Customer churn

2 Years ago I published a series of articles on LinkedIn related to customer churn ( this is part I I tested a few approaches and showed how to explain the model using Lime, how to measure feature importance, fight against class imbalance, and few other related topics.

I recently performed a certification on Azure and wanted to test Azure Auto ML features on a simple example. So, I thought to use the previous examples and see how Azure AutoML simplifies the whole process.

Azure Machine Learning Set up

To use Auto ML from Azure, you need an Azure account of course. Then you can perform quite a few simple steps to create a machine learning workspace where your experiments can be registered. There is much more in a machine learning workspace, but for now let us focus on our experiment.

You can find the full documentation on how to set up and prepare the environment in the Microsoft documentation:

The experiment

I decided to run my experiment using my local machine while enjoying the benefits of Azure Machine Learning Auto ML features. Let us go through step by step.

Install the Azure Machine earning Python SDK as documented in the Microsoft documentation ( You are now ready to use the python SDK.

Let us set up the environment and ML workspace, I have removed the specific environment details that need to be replaced by your own subscription and workspace details:

import os
subscription_id = os.getenv(“SUBSCRIPTION_ID”, default=”xxxxx”)
resource_group = os.getenv(“RESOURCE_GROUP”, default=”yyyyy")
workspace_name = os.getenv(“WORKSPACE_NAME”, default=”zzzz”)
workspace_region = os.getenv(“WORKSPACE_REGION”, default=”South Central US”)

Let us access the workspace with previously defined parameters and test that everything is fine

from azureml.core import Workspace
  ws = Workspace(subscription_id = subscription_id, resource_group = resource_group,    workspace_name = workspace_name)    
# write the details of the workspace to a configuration file to the notebook library
print("Workspace configuration succeeded. Skip the workspace creation steps below")
  print("Workspace not accessible. Change your parameters or create a new workspace below")

Then define the experiment

ws = Workspace.from_config()
# choose a name for experiment
experiment_name = 'automl-classification-customer_churn'experiment=Experiment(ws, experiment_name)

Now that we are all set, let us load the data and take a look:

data = pd.read_csv(“churn_modelling.csv”)
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Data set extract

The data set consists of a mix of categorical values like ‘Geography’ and Gender. It includes also numerical and boolean values. In a normal case one would have to hot encode the categorical values, but in our case Azure Auto ML takes care of this. That is really a great time saver.

Now, we just need to define the experiment parameters and start training, that’s it:

import logging
automl_settings = {"n_cross_validations": 3,
    "primary_metric": 'average_precision_score_weighted',             "experiment_timeout_hours": 0.25, # This is a time limit for testing purposes, remove it for real use cases, this will drastically limit ability to find the best model possible
"verbosity": logging.INFO, "enable_stack_ensemble": False}
automl_config = AutoMLConfig(task = 'classification',                             debug_log = 'automl_errors.log',training_data =data,                             label_column_name = 'Exited',**automl_settings)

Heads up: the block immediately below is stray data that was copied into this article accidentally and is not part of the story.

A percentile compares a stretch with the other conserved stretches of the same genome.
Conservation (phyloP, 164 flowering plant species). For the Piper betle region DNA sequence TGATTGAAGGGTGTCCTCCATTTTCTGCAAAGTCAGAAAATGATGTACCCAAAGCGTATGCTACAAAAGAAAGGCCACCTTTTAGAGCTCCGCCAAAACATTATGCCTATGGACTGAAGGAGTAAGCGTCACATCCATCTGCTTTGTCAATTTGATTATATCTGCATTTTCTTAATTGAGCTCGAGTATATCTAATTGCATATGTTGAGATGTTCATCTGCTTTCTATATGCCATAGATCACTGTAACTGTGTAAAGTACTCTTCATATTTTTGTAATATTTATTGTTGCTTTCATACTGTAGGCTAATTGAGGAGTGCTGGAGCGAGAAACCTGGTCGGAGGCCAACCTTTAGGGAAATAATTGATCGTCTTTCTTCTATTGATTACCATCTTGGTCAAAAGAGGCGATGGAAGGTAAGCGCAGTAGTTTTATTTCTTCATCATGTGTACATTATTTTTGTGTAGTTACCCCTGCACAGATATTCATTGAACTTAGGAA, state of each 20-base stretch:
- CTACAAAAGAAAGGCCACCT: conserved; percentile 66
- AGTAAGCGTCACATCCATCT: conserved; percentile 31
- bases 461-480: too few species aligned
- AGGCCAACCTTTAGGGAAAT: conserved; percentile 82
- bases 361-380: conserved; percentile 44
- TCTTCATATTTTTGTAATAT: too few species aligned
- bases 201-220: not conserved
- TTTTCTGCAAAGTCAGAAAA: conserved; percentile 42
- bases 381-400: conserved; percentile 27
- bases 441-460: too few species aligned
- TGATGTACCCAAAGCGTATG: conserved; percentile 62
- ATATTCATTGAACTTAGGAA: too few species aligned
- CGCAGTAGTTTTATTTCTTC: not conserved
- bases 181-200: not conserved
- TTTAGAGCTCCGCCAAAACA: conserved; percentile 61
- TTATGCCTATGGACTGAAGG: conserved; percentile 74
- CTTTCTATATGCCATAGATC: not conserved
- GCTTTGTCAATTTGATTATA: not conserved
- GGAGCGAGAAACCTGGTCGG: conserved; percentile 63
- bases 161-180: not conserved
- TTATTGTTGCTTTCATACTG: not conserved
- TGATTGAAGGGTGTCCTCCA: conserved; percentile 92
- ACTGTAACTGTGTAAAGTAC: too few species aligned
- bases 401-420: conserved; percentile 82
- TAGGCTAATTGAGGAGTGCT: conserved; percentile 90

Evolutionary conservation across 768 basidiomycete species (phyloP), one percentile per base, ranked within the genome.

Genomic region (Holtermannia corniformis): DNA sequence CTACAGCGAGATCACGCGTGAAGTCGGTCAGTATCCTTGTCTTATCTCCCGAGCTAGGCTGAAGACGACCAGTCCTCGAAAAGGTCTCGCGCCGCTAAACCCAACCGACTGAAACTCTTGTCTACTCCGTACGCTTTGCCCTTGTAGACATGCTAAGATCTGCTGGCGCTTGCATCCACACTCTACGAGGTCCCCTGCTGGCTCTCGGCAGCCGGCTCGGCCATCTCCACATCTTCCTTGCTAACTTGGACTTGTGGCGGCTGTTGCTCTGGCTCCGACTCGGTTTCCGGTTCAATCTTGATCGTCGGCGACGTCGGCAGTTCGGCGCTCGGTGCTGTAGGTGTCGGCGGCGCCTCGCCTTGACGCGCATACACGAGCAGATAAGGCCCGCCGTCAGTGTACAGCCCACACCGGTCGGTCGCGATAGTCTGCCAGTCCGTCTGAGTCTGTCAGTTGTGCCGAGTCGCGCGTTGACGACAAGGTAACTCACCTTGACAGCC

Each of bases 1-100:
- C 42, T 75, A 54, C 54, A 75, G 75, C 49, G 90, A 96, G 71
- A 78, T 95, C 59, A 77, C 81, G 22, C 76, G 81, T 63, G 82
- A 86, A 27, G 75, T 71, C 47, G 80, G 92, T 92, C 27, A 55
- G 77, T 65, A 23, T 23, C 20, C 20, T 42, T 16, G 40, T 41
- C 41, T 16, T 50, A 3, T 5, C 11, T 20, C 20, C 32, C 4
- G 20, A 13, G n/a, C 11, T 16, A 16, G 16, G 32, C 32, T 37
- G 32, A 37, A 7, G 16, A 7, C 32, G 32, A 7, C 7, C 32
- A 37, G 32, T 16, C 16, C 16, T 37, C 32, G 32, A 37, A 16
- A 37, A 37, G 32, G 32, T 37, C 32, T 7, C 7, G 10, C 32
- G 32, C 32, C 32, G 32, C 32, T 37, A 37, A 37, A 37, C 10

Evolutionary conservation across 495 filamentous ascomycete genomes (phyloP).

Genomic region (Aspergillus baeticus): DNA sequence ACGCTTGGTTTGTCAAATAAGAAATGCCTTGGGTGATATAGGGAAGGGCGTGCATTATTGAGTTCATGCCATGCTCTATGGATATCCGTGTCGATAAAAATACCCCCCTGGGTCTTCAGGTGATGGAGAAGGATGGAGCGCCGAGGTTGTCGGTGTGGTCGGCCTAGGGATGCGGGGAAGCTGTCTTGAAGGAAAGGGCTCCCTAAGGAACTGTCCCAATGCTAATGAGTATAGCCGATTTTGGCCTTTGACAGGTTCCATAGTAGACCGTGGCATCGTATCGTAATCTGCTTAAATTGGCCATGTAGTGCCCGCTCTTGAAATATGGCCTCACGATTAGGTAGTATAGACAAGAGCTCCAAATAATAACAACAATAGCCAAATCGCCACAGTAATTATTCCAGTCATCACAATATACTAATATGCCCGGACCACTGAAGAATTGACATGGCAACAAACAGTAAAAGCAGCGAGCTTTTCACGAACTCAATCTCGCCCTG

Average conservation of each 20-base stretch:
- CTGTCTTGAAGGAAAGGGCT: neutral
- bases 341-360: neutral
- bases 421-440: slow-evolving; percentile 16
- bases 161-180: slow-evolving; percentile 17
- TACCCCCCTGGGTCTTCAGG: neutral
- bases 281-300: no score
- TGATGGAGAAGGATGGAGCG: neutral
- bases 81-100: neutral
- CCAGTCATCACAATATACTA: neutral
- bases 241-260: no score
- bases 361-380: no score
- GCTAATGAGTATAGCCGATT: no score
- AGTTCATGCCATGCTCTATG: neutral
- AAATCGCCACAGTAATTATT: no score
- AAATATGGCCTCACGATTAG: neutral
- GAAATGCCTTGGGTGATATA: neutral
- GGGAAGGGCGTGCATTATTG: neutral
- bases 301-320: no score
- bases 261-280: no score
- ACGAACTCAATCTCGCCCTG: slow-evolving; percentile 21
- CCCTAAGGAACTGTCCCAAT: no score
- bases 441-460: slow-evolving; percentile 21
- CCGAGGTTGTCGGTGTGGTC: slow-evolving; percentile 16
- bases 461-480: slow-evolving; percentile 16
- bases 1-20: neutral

local_run = experiment.submit(automl_config, show_output = True)

The experiment is now running on my local machine while logging the results in the Azure Machine Learning workspace. Pretty nice !

The job starts with different data preparation steps before evaluating different models.

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Experiment running on local machine

Experiments Results

All the results can then be access using the Azure Machine Learning workspace. A number of metrics are accessible and numerous charts can be used to understand the various models metrics and pick the best one.

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Model evaluations

The best model seems to perform quite well, despite the class imbalance with more than 90% average precision score. The average precision score summarizes a precision-recall curve as the weighted mean of precisions achieved at each threshold, with the increase in recall from the previous threshold used as the weight (

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ROC Curve for the ensemble voting method

The model clearly is better than random, and has an area under the curve of around 86%. This is a better metric than accuracy for imbalanced classes.

Note that you can mouse over the chart and display individual metrics at each point of the curve. This is quite a nice feature.

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Feature importance for ensemble voting method

The 2 top determining factors are age and account balance that seem to influence the churn the most compared to other predictors. Note that AutoML has converted the column names after having done some pre-processing. It seems we had some missing values and the algorithm has imputed missing values with mean values ( Age_MeanImputer).


AutoML provides a very fast way to evaluate different models for supervised learning and saves a lot of time. It has nice reporting features and all this in very few lines of codes. It does not mean that no machine learning knowledge is required, but I find it extremely useful. It produces also nice interactive graphs that can be quite impactful when documenting your experiments.

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